jumdel, jumble, judmel

Traditional teaching methods don’t always work for children with dyslexia

 
 

Robin Huiras

Twenty years ago when Eric Cooper was a boy growing up on Chicago’s North Shore, his elementary school teachers wanted to hold him back from entering the sixth grade, believing him a class clown and a dunce.

But Cooper wasn’t failing fifth grade because he had behavioral issues: Cooper was failing because he couldn’t read.

"It was an issue with teachers because they couldn’t effectively get to me, they didn’t have the tools to teach me differently," says Cooper, founder and president of LearningAbled, an Oak Brook-based venture specializing in tutoring children with learning disabilities and training educators on alternate teaching strategies. "I don’t blame them, though, because you can’t teach something you don’t know."

Cooper was diagnosed with dyslexia, a neurological condition that commonly affects a person’s ability to decode words. Frequently there’s trouble identifying sounds in a word and connecting sounds with letters.

"(At LearningAbled) we’re trying to make a societal difference in terms of the way learning disabled people are viewed. I don’t believe I had a learning disability, I had a teaching disability," Cooper says.

With the help of teachers at a Vermont boarding school, Cooper quickly mastered reading using non-traditional strategies. He graduated from Winnetka High School and studied business and communications at University of California Santa Barbara.

Although decades have passed since Cooper’s teachers labeled him as the problem instead of identifying its root, many of today’s teachers still lack the skills to reach dyslexic students.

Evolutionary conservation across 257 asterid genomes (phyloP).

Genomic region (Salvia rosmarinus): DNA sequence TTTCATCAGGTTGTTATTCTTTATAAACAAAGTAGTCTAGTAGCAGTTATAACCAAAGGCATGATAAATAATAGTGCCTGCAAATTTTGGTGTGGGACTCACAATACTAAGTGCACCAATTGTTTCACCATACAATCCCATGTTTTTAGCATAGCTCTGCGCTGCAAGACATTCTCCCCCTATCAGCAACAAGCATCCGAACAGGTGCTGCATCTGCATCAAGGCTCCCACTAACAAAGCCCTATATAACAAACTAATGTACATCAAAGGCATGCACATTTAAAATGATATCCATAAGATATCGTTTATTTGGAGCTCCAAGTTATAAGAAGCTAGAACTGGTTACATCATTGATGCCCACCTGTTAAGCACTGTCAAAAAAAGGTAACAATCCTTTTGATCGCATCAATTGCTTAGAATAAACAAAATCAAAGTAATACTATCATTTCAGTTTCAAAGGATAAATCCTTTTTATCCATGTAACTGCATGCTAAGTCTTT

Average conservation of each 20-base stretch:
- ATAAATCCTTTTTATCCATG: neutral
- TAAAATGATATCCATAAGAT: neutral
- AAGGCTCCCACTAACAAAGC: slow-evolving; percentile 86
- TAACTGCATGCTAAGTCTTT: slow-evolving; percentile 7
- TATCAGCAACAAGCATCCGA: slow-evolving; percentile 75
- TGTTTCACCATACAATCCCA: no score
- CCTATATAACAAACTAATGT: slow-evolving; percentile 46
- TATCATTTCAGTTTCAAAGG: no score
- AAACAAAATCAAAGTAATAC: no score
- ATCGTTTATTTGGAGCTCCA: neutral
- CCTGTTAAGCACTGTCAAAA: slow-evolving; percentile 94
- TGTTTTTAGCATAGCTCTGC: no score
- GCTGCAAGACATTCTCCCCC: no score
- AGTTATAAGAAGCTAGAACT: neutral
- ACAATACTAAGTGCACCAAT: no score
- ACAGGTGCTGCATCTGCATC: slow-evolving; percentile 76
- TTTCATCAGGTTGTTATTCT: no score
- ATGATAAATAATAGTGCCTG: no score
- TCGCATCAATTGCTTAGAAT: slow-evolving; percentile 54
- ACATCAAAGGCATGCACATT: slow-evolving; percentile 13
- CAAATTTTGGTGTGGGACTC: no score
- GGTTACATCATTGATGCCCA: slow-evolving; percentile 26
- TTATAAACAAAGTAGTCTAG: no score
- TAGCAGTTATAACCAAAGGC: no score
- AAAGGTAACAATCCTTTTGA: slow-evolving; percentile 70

One such teacher was Jo Ann Paldo, now president of the Illinois branch of the International Dyslexia Association and director of remediation at LearningAbled.

Paldo, a special education instructor for 12 years, left the public school system after a senior told her no one had been able to teach him how to read and she realized she never learned how to help him, either.

"When about 30 percent of the population is functionally illiterate, we know things have to change—the teacher training is where we really need to change."

Learning differently

For Andrea and Rocco Smeriglio, specialized instruction was the key to unlocking 8-year-old Rocky’s language ability.

Beginning in preschool, he had trouble learning to speak and mastering the alphabet. But it wasn’t until the first grade that language problems took concrete form.

"It took him 45 minutes to complete a worksheet that should’ve taken 15, he had zero interest in wanting to do homework and he wasn’t able to translate what the teacher was saying into the worksheet in front of him," Andrea says.

The helplessness he felt in class put him in a sour mood. It was a frustration that spread throughout the family.